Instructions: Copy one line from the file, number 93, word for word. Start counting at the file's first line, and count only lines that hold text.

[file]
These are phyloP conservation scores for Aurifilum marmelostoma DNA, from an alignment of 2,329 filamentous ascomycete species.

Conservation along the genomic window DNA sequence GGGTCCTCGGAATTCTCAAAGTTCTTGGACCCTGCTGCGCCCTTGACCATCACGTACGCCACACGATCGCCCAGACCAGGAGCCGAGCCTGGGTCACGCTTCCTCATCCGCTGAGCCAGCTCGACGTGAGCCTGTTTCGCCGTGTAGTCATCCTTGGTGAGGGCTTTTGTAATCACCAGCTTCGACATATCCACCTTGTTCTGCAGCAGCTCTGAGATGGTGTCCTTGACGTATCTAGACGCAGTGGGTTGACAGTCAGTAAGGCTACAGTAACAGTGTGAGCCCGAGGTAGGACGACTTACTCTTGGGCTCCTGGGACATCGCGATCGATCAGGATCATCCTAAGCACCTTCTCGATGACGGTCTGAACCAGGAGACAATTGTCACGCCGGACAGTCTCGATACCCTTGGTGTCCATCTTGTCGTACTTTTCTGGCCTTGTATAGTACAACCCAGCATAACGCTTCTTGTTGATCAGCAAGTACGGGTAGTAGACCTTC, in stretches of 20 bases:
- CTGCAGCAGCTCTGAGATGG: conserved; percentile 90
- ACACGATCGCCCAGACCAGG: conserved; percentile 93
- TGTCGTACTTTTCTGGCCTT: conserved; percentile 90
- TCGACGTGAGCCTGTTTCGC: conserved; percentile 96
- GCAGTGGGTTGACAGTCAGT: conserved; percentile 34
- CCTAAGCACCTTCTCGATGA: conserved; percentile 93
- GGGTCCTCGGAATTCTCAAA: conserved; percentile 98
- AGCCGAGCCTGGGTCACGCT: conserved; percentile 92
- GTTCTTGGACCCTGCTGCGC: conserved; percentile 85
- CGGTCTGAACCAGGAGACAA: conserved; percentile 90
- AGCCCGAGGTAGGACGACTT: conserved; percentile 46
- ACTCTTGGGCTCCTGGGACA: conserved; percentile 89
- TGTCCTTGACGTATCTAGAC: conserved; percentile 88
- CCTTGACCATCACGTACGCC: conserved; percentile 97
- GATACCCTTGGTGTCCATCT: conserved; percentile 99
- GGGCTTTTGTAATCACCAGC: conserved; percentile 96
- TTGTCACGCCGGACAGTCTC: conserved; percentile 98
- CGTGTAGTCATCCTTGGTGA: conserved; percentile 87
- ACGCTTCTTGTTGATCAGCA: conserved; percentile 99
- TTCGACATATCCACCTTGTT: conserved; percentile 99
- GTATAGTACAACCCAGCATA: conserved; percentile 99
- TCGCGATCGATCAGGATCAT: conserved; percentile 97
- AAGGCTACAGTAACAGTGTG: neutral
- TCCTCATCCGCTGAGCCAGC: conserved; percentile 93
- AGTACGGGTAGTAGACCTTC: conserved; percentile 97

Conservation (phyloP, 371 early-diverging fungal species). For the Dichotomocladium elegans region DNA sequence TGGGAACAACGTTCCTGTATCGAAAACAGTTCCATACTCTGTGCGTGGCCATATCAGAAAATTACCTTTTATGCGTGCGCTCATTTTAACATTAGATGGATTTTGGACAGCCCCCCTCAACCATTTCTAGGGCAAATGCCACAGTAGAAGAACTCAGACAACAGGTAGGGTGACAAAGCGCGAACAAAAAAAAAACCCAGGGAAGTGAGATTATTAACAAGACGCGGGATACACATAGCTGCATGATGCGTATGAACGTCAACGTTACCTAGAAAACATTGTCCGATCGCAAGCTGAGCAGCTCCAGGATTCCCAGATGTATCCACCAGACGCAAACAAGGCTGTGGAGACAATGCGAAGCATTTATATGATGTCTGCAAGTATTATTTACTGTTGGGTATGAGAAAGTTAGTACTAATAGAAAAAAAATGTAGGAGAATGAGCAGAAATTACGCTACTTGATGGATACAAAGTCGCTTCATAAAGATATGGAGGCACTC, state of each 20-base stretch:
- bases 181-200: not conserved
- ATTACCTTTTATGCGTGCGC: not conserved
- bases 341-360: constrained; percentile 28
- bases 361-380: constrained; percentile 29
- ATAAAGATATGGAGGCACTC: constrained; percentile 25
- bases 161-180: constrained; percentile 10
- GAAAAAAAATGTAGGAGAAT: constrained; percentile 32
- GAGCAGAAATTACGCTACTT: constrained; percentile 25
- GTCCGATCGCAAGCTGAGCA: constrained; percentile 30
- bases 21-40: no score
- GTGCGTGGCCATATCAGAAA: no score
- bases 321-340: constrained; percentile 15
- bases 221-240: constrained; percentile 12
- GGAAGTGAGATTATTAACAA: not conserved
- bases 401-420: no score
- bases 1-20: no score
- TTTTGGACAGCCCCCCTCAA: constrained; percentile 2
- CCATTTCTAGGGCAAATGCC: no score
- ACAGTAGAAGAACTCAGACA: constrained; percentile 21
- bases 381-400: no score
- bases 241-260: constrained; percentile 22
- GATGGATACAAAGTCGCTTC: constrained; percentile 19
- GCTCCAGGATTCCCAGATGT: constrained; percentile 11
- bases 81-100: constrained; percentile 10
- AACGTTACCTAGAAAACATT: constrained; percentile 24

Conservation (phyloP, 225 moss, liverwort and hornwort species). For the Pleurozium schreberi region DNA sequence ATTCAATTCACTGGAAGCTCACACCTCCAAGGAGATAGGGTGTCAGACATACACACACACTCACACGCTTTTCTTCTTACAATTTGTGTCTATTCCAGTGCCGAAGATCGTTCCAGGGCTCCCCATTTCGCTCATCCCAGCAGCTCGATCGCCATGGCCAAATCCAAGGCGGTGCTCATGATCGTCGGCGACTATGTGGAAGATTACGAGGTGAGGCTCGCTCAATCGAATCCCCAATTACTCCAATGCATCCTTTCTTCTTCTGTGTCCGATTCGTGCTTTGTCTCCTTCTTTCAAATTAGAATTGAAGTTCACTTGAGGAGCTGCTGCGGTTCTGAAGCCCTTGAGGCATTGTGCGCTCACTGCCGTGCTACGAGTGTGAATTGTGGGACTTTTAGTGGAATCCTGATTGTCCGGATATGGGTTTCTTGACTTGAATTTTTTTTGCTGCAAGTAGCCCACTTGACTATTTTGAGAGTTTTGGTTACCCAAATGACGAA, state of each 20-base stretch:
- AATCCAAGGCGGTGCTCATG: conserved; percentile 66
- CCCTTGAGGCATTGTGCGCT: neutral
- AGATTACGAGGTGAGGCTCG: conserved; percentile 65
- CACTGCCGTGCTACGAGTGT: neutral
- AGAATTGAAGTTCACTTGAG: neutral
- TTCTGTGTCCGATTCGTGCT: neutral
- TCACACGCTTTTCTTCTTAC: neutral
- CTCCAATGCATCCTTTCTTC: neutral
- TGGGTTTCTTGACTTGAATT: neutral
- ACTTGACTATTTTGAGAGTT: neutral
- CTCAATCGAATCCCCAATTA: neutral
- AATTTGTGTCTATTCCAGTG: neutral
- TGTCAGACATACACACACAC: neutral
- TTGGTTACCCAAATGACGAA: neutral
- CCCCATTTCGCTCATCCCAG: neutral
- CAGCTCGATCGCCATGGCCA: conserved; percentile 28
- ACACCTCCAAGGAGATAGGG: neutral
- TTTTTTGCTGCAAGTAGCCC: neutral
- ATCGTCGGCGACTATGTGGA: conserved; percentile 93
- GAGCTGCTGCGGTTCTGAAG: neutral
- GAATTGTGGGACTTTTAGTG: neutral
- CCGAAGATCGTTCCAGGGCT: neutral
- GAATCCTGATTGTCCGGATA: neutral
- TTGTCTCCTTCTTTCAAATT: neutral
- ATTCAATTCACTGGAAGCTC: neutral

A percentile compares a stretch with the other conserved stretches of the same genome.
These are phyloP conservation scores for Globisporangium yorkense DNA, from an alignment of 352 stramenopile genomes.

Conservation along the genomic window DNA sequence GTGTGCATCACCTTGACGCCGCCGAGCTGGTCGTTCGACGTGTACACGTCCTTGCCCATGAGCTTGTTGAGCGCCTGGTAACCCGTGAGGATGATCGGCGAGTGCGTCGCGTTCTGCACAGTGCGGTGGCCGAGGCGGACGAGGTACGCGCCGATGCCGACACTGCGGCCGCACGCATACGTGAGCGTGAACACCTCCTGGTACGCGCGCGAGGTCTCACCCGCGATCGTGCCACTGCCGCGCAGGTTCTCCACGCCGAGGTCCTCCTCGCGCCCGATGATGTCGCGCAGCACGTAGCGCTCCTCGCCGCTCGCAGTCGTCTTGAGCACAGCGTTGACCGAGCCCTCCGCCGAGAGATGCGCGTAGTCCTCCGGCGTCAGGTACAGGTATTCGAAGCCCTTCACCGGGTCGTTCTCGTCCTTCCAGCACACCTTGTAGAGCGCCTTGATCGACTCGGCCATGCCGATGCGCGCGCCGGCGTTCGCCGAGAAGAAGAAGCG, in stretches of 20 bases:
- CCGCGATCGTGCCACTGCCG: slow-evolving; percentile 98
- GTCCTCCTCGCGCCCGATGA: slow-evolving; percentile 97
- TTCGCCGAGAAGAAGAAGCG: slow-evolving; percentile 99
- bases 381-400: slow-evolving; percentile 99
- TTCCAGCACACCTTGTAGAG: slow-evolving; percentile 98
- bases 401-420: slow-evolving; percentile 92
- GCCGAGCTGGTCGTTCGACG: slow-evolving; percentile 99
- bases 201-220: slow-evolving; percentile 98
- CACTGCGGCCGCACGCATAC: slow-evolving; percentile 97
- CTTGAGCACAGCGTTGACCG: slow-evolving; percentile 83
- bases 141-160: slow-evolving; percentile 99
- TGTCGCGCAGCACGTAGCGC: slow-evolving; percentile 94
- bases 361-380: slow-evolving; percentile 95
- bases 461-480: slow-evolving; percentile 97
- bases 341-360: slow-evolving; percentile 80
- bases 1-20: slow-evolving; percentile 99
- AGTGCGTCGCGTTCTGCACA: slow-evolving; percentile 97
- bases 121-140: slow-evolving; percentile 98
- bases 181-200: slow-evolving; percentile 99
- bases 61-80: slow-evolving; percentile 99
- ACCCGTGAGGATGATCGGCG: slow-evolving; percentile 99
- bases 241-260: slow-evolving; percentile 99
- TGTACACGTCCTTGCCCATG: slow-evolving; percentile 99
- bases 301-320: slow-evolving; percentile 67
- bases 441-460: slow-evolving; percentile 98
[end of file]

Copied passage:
- bases 141-160: slow-evolving; percentile 99